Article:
Coronavirus: Williamson backs national online academy

Head of virtual school, backed by nine academy chains, expect its 180 one-hour virtual lessons to be used 'extensively'
19th April 2020, 12:02am


Coronavirus: Williamson backs national online academy
Coronavirus School Closures: Education Secretary Gavin Williamson Has Backed The Online Oak National Academy

The education secretary has thrown his weight behind a national online academy providing a "comprehensive" virtual curriculum for schools to use during the coronavirus crisis.

Oak National Academy, which has the backing of nine multi-academy trusts, will provide a "sequenced" plan of hour-long lessons and curricular resources, including videos, worksheets and quizzes, compiled by 40 teachers from some of the country's "top-performing" schools.

Its principal, Matt Hood, has said he expects some MATs to use the resources "extensively" across their academies.

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The "online classroom", which will open its virtual doors on Monday, is being backed by education secretary Gavin Williamson, who described the initiative as "remarkable".

The Department for Education says the academy is being "backed by government grant funding". But it has not said how much.

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Mr Hood said that costs had already been brought down by a "very generous" offer from Google, which has given the academy free access to some of its systems.

When Tes spoke to him late on Friday afternoon, the DfE had yet to commit to funding the academy.

"At the moment, the vast majority of this is powered by goodwill and volunteers and people lending a hand," Mr Hood said.

"But we are having conversations with the department at the moment about whether they could cover some of the relatively limited costs that we've got, so that they are not incurred by any individual volunteers or any partner schools involved."

The academy will offer "sequenced" lessons that form a "comprehensive curriculum", covering core subjects at both primary and secondary level, according to the user guide for teachers.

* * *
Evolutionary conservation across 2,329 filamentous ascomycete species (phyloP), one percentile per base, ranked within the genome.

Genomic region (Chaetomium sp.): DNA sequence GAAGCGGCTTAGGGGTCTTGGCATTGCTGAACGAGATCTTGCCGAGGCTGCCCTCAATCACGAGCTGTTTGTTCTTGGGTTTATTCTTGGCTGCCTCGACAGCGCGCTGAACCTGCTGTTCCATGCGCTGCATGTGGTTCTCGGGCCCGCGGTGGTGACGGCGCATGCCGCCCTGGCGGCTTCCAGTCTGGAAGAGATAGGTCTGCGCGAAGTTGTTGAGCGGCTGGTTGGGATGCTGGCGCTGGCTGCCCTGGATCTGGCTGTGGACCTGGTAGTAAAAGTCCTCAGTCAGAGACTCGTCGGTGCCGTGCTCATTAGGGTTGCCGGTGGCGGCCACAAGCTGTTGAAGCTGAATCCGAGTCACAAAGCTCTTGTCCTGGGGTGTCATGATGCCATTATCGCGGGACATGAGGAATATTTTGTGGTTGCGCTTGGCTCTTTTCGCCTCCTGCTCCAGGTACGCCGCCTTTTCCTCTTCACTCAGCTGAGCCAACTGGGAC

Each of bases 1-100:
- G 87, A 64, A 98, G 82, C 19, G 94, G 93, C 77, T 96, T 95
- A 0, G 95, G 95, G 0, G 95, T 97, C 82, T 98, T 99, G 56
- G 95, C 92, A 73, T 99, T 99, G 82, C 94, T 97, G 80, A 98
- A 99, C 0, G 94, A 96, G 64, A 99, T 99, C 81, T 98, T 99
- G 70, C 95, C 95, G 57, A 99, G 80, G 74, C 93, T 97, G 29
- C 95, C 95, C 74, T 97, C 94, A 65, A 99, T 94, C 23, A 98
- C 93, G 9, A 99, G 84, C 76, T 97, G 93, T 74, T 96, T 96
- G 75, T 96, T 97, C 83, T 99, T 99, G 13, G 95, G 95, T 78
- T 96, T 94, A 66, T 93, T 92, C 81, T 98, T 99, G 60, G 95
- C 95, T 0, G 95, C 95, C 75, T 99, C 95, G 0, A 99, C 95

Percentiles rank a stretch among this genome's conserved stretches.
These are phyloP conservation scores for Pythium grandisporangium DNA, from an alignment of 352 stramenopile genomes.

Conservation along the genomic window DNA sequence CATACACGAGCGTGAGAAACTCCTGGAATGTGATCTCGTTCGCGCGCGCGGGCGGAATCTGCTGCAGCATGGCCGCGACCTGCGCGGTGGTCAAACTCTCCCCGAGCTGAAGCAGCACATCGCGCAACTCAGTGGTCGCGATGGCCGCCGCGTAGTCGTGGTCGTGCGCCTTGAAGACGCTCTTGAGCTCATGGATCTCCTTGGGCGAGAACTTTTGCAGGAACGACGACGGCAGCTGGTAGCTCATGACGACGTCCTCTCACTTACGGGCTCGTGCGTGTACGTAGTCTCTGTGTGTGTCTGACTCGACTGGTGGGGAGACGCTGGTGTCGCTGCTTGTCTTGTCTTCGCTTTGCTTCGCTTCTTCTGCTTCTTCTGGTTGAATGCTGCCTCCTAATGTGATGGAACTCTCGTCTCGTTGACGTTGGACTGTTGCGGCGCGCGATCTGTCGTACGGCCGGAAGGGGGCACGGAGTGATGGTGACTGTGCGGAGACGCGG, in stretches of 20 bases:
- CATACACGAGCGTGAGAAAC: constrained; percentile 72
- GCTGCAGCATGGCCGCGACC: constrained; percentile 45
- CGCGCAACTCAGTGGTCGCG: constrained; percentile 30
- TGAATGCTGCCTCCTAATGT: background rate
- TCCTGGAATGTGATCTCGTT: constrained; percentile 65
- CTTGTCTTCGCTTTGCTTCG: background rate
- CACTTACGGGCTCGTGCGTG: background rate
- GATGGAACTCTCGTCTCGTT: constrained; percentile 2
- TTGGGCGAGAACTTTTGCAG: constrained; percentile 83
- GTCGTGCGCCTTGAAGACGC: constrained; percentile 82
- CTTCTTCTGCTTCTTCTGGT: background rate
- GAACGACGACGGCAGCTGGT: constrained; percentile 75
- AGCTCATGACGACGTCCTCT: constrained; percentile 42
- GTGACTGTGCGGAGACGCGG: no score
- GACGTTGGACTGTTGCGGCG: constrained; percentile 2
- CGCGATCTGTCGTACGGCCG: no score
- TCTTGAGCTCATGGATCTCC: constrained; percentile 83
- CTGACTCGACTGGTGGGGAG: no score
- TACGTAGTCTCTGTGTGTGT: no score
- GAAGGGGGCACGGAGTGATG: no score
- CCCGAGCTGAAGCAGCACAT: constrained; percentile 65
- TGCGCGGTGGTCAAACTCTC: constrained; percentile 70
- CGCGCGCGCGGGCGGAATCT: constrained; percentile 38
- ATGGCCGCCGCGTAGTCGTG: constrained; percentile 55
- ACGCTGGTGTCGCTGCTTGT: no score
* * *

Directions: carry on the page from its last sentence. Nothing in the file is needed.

Each lesson will be an hour long, with elements such as a quiz, a video explanation and a worksheet.

Mr Hood said pupils can use the quizzes to self-assess their progress, but these should be treated as purely "formative" assessments - meaning they should not count towards any calculated grades.

Overall, the academy will provide over 180 lessons a week, the equivalent of three hours a day for primary school pupils and four hours a day for secondary school students.

The subjects covered will be:

  • English
  • Maths
  • Science (biology, chemistry and physics at secondary level)
  • History
  • Geography
  • Modern foreign languages
  • Religious education
  • Art

The user guide says these lessons can be followed in sequence, to form "a broad and balanced curriculum", or teachers can pick and choose the content they feel is most suitable for their students.

But school leaders' union the NAHT has warned that online resources "cannot replace human interaction or the power of a teacher in front of a class of pupils".

Paul Whiteman, NAHT general secretary, said: "These resources have a shelf-life that should not go beyond the coronavirus lockdown in their current form."

The online academy has stressed that its lessons are "simply resources" and "in no way replace the crucial teacher to student relationship" in schools.

Mr Hood said: "What we have tried to do is identify what we can usefully provide for [teachers], and then drawn a line.

"There is only so far that self-quizzing, for example, might get you. There is only so far that being able to figure out misconceptions by yourself, without the support of another adult - there is only so far that gets you."

Mr Hood added that there is "no quid pro quo " for academy trusts backing the online classroom - meaning there is no requirement for them to roll out the resources at their schools.

"Each of those trusts, and each of the schools involved...the same rules will apply to them, as will apply to every other school in the country - which is they have their own curriculum, their own relationships with their families, and they are in the driving seat with deciding what resources [they use], and what curriculum they want their students to follow," he said.

"And I think we'll see, just like right across the rest of the system, a really varied picture - some using them a bit, some using them in certain subjects, some using them extensively, some rolling them out."

He added: "What I hope is when everybody sees the resources on Monday and sees that hard work that these teachers have done, they'll at least find some utility in them that helps their teachers to help their pupils."

Mr Williamson said: "Oak National Academy will bring the national curriculum to life and play a crucial making sure every young person in the country can continue to learn and grow during this challenging time and into the future.  

"This extraordinary initiative builds on what many schools are already providing and is testament to the dedication and commitment of all teachers, heads and the wider sector."

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